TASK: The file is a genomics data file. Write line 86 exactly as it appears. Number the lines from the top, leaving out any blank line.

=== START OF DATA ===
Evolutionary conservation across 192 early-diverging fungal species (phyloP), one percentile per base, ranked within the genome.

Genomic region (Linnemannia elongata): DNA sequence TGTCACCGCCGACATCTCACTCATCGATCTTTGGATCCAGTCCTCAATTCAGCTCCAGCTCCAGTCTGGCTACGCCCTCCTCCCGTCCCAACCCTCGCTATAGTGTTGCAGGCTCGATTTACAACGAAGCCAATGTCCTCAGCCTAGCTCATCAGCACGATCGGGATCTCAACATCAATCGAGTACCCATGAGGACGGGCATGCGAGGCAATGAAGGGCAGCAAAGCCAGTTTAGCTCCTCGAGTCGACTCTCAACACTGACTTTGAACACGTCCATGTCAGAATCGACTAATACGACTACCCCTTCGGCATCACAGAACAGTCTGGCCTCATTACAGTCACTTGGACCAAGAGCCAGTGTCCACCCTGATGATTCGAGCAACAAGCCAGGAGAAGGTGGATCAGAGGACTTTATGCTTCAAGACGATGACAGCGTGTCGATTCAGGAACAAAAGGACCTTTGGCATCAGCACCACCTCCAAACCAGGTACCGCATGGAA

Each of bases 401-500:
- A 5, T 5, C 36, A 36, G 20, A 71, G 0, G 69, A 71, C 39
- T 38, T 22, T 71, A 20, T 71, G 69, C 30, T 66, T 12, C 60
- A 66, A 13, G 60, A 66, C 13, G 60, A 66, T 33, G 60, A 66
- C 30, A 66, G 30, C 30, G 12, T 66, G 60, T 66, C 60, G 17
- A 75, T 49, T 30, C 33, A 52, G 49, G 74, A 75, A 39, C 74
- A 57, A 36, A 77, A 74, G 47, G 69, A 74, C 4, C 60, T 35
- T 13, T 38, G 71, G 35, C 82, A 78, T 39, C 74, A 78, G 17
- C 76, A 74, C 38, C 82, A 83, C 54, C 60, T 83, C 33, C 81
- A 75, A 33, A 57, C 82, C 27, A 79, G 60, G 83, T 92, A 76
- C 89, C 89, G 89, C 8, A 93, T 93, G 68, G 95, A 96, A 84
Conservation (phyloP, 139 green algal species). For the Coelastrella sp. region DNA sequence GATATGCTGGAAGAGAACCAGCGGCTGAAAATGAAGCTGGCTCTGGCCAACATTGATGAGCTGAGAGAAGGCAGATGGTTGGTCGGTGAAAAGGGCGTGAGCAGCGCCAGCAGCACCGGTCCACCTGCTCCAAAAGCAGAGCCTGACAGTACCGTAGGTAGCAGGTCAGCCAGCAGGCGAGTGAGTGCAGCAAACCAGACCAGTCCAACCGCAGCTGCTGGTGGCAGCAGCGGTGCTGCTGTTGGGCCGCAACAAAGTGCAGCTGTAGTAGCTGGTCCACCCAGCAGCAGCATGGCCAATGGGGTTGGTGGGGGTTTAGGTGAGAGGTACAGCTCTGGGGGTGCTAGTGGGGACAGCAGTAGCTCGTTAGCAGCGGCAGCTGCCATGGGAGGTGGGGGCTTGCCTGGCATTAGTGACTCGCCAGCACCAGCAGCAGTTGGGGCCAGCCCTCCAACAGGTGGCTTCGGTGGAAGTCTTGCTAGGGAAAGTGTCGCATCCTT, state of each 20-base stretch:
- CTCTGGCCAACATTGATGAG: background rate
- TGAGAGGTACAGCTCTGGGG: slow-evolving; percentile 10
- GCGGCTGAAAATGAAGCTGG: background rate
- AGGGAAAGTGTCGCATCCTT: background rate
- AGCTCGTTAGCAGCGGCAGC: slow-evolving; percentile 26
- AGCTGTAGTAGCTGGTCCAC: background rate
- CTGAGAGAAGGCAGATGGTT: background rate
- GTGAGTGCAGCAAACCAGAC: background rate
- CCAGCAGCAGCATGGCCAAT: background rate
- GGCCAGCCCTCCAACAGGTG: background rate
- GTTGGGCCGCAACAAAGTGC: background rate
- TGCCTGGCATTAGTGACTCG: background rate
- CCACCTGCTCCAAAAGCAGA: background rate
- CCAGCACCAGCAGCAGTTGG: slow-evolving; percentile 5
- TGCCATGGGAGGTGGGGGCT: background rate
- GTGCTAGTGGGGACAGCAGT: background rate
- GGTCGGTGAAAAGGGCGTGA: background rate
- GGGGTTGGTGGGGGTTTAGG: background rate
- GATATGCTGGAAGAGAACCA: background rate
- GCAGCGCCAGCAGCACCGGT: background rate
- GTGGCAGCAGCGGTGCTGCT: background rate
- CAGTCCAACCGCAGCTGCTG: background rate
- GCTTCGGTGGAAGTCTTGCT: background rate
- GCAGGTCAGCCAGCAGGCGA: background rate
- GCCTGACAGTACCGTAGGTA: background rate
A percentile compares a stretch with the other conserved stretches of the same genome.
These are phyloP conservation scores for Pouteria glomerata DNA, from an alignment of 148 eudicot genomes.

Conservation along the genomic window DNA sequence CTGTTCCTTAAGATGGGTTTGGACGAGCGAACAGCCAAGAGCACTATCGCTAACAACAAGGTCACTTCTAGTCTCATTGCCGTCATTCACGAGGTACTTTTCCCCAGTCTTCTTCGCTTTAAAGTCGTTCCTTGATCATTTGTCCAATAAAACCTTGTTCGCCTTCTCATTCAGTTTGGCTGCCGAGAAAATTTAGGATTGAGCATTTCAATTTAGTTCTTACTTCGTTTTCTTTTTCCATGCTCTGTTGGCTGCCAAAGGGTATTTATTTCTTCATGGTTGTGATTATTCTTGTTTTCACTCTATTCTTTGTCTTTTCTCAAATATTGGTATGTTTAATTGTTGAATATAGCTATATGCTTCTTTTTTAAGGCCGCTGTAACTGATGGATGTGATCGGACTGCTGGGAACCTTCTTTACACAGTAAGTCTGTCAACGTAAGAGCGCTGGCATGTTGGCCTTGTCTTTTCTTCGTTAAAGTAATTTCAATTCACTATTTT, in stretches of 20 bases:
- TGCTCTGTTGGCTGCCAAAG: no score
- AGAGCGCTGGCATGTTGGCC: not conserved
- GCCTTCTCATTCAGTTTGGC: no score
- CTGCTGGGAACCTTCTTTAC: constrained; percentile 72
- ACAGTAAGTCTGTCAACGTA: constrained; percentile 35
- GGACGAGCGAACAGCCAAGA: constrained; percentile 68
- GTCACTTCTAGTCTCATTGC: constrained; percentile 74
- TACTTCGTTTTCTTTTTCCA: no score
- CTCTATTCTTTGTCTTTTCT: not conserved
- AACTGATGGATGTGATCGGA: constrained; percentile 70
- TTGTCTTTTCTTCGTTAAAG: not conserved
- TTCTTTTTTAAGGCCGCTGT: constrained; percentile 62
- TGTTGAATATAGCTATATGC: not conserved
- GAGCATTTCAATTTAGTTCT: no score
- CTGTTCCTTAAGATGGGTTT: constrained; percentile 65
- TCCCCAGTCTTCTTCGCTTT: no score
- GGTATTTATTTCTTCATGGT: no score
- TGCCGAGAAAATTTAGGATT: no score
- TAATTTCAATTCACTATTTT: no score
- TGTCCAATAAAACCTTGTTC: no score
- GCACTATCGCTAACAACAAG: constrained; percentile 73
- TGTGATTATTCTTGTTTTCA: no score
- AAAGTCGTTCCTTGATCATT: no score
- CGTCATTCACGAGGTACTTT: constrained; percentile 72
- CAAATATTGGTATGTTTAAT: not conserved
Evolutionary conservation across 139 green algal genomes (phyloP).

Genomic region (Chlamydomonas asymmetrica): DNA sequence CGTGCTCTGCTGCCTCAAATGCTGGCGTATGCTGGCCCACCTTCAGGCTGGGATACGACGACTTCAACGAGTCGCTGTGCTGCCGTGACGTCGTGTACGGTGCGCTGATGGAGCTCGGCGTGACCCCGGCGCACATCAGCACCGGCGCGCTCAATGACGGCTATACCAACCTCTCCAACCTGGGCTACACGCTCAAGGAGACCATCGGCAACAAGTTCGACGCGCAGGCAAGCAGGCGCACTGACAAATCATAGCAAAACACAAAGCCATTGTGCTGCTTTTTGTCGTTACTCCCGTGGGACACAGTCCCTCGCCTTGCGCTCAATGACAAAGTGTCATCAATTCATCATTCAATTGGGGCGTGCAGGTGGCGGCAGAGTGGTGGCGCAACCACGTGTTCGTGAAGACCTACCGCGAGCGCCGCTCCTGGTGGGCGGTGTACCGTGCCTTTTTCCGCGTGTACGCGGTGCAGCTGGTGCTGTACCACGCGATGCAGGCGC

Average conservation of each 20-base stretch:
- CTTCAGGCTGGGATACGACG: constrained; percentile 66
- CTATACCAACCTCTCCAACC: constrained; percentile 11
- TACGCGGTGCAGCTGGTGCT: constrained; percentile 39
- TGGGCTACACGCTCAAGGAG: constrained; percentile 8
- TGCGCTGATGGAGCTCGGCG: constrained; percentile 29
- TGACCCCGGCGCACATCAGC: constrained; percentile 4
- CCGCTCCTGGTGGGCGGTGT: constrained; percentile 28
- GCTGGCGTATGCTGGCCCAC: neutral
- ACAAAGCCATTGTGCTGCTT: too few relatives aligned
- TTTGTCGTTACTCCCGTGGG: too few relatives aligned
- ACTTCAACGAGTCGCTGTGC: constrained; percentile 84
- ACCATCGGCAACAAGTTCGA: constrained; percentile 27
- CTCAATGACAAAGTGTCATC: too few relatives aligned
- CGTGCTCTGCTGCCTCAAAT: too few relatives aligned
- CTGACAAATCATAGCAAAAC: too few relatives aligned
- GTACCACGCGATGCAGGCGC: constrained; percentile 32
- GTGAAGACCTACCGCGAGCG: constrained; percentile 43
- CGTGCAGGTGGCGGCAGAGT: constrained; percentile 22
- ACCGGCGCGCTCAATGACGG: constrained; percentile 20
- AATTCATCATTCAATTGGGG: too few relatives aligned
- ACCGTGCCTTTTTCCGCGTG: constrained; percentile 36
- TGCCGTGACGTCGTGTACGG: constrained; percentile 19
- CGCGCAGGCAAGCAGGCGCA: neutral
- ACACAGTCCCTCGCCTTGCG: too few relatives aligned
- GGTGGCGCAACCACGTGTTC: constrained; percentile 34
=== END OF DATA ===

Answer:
- GTACCACGCGATGCAGGCGC: constrained; percentile 32